By Michael Page (Surrey History Centre) and Sue James (Sutton High School)
The Young Men’s Christian Association was founded by George Williams in London in 1844 to minister to the practical, spiritual and intellectual needs of the multitude of young men flocking to the capital and within a few decades the organisation had spread across the globe. During World War I the YMCA provided rest and refreshment facilities to troops on the frontline or at home in military camps and railway stations through a vast network of huts and canteens. The YMCA centres were staffed by approximately 1,700 volunteers; many were women coordinated by the YMCA Ladies Auxiliary Committee.
One such woman was Constance Elsa Chambers-Smith. Elsa was born in 1892, in Dalton-in-Furness, to Charles Chambers and Sarah Ann. Charles was a lawyer and civil engineer, who worked for Sutton Urban District Council and his daughter was admitted to Sutton High School in October 1897 at the age of five, when living at Thirlmere, Sherwood Park, Sutton. In 1911 the family home was Daneghyll, Camborne Road, Sutton. Elsa left the school in 1909 but for the spring 1917 edition of the Sutton High School magazine she contributed a wonderfully vivid article describing her work ‘With the YMCA ‘somewhere in France’’.
I have been for the last ten months at the YMCA Headquarters at the Advanced Base of the British Armies in France, this being the nearest place up to the Line that any women (with the exception of a comparatively small number of nurses at the Field Dressing Stations are allowed to go. All the YMCA Huts in France are controlled from this town, each group of huts having a local headquarters, and the whole of these local headquaters being supervised from the Advanced Base. The huts number several hundred spread over a large area, back to a hundred miles or more behind our lines; and they extend to in front of our own guns, in the shape of ‘dug-outs’ in the front line trenches.
As you no doubt know, the YMCA is doing great work. It has followed all our Expeditionary Forces in France, Flanders, Salonika, Egypt etc, and provided huts, where our men are made welcome when off duty – irrespective of creed or social position – and where they can be out of the mud and rain or the hot sun to write letters, rest, read the newspapers, magazines and books. Recreation inf the form of billiards, chess, draughts, dominoes and so forth are provided, and concerts and lectures are organised at frequent intervals. Refreshments are always on sale, practically at cost price; as also many kinds of smaokes and the necessaries the men require, such as bachelors’ buttons, indelible pencils, soap, shaving sticks, bootlaces, nail brushes, to mention only a few of the many lines stocked; and it is the first and by no means easy duty of a new worker to klearn the prices of all these articles. Writing materials are provided free; and to show how this latter feature alone is appreciated, I may mention that the cost to the YMCA for stationery alone for the men is close on £1,000 a week. One hundred thousand men, it is estimated, use our huts daily, and as many as 27,000 penny tickets for various requirements have been sold in single huts in a day.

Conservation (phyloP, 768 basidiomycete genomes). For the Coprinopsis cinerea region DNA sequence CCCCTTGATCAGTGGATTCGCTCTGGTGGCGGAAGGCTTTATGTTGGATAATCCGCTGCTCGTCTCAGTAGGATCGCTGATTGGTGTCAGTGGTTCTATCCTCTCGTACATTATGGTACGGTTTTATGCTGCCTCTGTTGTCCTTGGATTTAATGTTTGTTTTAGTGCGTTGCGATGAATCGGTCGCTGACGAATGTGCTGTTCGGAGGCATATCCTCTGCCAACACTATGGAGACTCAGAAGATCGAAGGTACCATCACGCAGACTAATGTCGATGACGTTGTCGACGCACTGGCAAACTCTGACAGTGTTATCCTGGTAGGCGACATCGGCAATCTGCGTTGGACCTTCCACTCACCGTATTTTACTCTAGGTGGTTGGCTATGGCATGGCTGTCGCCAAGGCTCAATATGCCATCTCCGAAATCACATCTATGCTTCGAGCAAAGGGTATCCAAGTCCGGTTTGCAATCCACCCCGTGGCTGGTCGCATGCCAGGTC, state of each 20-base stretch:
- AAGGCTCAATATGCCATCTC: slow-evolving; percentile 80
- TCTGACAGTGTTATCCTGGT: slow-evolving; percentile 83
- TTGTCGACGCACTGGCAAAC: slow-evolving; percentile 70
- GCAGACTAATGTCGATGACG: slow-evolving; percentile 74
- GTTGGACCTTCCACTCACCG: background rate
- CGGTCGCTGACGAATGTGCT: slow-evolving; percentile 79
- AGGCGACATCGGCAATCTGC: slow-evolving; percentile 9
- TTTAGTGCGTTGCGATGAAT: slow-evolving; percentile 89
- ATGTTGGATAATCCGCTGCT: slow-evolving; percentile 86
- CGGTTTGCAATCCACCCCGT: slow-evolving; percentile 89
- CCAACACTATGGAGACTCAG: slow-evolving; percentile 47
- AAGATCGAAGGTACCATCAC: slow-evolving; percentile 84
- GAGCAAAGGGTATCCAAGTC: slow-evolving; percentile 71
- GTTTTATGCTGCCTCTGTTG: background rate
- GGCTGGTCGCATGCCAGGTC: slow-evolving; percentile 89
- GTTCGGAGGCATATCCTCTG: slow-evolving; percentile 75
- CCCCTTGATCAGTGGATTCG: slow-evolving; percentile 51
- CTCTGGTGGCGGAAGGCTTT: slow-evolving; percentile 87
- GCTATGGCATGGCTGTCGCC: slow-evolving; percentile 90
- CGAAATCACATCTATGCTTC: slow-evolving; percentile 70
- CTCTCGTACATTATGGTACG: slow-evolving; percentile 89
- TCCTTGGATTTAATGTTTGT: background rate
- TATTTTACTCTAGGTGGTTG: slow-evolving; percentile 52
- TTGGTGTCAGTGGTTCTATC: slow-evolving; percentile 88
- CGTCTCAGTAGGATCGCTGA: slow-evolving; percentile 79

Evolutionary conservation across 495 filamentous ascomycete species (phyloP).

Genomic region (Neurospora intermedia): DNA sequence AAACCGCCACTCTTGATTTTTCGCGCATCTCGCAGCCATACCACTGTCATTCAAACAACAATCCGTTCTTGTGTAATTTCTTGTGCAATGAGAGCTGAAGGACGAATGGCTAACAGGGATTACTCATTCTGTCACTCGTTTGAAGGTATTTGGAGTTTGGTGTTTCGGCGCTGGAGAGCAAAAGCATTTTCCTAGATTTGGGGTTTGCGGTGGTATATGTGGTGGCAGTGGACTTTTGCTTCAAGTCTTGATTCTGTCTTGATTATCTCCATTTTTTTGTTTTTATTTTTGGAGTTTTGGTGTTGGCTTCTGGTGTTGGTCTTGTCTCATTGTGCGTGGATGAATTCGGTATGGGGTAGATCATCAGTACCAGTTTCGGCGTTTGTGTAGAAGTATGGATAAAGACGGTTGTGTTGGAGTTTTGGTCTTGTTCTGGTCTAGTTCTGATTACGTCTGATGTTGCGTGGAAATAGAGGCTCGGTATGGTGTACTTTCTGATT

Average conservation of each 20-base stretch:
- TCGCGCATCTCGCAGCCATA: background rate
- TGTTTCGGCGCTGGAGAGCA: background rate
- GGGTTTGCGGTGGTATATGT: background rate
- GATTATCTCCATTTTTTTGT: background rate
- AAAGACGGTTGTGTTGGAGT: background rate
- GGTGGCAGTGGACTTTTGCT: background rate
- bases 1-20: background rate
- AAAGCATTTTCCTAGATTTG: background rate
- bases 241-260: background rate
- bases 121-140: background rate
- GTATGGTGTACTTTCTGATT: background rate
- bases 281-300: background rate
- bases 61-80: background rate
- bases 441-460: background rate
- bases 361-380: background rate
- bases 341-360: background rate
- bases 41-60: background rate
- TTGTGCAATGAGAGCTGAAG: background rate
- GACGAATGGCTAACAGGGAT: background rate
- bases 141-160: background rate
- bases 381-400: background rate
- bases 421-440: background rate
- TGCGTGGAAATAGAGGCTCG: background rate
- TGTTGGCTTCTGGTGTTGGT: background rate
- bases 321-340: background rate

None except those who have been at a Base Camp can realize what a boon these huts are to the soldiers, and also the men who are continually passing through the towns. It is difficult to describe how monotonous this camp life is for our soldiers in a foreign country, with practically no distractions to relive the tedium of the daily routine. These camps are often towns consisting of bare huts or tents in quagmires of mud, or they may be a cluster of tents near a small village miles away from anywhere; or again, they may be ‘rest camps’ for men down from ‘the line’ with a contually changing population; or perhaps they are huge convalescent camps, to which men who have not had a ‘Blighty’ wound are sent when they leave a Base Hospital, to be made fit again as soon as possible. Wherever he is, however, Tommy is a wonderfully cheerful soul, although he does ‘grouse’ a good deal at times; and he deserves all the help we can give him in the way of comforts and distractions.
There are some seventeen huts within a radius of this town, most of them situated in the camps round about. The most interesting huts, however, are those at railway stations, for there one comes in contact with every kind and class of men from all parts of the Empire who are on their way to or from the Firing Line, or are being transferred from one part of the Front to another.